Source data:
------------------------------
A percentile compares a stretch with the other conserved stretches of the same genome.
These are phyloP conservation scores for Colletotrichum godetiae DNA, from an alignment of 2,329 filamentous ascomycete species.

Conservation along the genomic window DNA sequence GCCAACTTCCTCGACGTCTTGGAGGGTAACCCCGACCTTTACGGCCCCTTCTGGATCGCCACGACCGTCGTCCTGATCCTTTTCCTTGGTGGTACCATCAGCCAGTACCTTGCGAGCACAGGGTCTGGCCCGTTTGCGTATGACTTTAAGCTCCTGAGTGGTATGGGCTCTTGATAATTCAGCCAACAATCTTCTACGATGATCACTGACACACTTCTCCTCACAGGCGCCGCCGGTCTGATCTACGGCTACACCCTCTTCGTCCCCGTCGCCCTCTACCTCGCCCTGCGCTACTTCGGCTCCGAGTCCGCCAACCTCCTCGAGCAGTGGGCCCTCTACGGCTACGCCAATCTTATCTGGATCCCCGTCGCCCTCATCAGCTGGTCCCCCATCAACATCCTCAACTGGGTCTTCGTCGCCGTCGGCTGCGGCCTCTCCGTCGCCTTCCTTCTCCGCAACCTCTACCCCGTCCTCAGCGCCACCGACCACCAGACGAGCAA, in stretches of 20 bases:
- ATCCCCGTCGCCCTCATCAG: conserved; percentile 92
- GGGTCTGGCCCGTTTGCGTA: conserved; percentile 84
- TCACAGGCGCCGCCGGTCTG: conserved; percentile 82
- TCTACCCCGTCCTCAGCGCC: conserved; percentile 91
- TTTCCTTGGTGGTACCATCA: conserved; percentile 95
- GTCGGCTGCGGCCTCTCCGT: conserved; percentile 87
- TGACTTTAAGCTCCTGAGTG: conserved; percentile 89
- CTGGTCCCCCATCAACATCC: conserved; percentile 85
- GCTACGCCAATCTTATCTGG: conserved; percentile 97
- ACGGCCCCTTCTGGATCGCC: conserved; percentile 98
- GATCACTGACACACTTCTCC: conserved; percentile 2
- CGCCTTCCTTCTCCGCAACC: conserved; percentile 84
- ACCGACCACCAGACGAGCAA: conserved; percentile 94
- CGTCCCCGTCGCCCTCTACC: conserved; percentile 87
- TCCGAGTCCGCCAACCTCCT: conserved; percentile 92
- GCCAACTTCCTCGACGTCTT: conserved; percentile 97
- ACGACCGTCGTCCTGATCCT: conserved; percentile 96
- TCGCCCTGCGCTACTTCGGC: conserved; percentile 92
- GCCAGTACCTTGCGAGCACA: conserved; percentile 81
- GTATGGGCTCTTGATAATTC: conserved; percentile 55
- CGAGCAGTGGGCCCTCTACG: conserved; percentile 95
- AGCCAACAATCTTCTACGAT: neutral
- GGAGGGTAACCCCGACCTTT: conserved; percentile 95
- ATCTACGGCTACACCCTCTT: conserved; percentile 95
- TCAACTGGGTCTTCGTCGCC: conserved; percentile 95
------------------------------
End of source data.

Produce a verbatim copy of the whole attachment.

A percentile compares a stretch with the other conserved stretches of the same genome.
These are phyloP conservation scores for Colletotrichum godetiae DNA, from an alignment of 2,329 filamentous ascomycete species.

Conservation along the genomic window DNA sequence GCCAACTTCCTCGACGTCTTGGAGGGTAACCCCGACCTTTACGGCCCCTTCTGGATCGCCACGACCGTCGTCCTGATCCTTTTCCTTGGTGGTACCATCAGCCAGTACCTTGCGAGCACAGGGTCTGGCCCGTTTGCGTATGACTTTAAGCTCCTGAGTGGTATGGGCTCTTGATAATTCAGCCAACAATCTTCTACGATGATCACTGACACACTTCTCCTCACAGGCGCCGCCGGTCTGATCTACGGCTACACCCTCTTCGTCCCCGTCGCCCTCTACCTCGCCCTGCGCTACTTCGGCTCCGAGTCCGCCAACCTCCTCGAGCAGTGGGCCCTCTACGGCTACGCCAATCTTATCTGGATCCCCGTCGCCCTCATCAGCTGGTCCCCCATCAACATCCTCAACTGGGTCTTCGTCGCCGTCGGCTGCGGCCTCTCCGTCGCCTTCCTTCTCCGCAACCTCTACCCCGTCCTCAGCGCCACCGACCACCAGACGAGCAA, in stretches of 20 bases:
- ATCCCCGTCGCCCTCATCAG: conserved; percentile 92
- GGGTCTGGCCCGTTTGCGTA: conserved; percentile 84
- TCACAGGCGCCGCCGGTCTG: conserved; percentile 82
- TCTACCCCGTCCTCAGCGCC: conserved; percentile 91
- TTTCCTTGGTGGTACCATCA: conserved; percentile 95
- GTCGGCTGCGGCCTCTCCGT: conserved; percentile 87
- TGACTTTAAGCTCCTGAGTG: conserved; percentile 89
- CTGGTCCCCCATCAACATCC: conserved; percentile 85
- GCTACGCCAATCTTATCTGG: conserved; percentile 97
- ACGGCCCCTTCTGGATCGCC: conserved; percentile 98
- GATCACTGACACACTTCTCC: conserved; percentile 2
- CGCCTTCCTTCTCCGCAACC: conserved; percentile 84
- ACCGACCACCAGACGAGCAA: conserved; percentile 94
- CGTCCCCGTCGCCCTCTACC: conserved; percentile 87
- TCCGAGTCCGCCAACCTCCT: conserved; percentile 92
- GCCAACTTCCTCGACGTCTT: conserved; percentile 97
- ACGACCGTCGTCCTGATCCT: conserved; percentile 96
- TCGCCCTGCGCTACTTCGGC: conserved; percentile 92
- GCCAGTACCTTGCGAGCACA: conserved; percentile 81
- GTATGGGCTCTTGATAATTC: conserved; percentile 55
- CGAGCAGTGGGCCCTCTACG: conserved; percentile 95
- AGCCAACAATCTTCTACGAT: neutral
- GGAGGGTAACCCCGACCTTT: conserved; percentile 95
- ATCTACGGCTACACCCTCTT: conserved; percentile 95
- TCAACTGGGTCTTCGTCGCC: conserved; percentile 95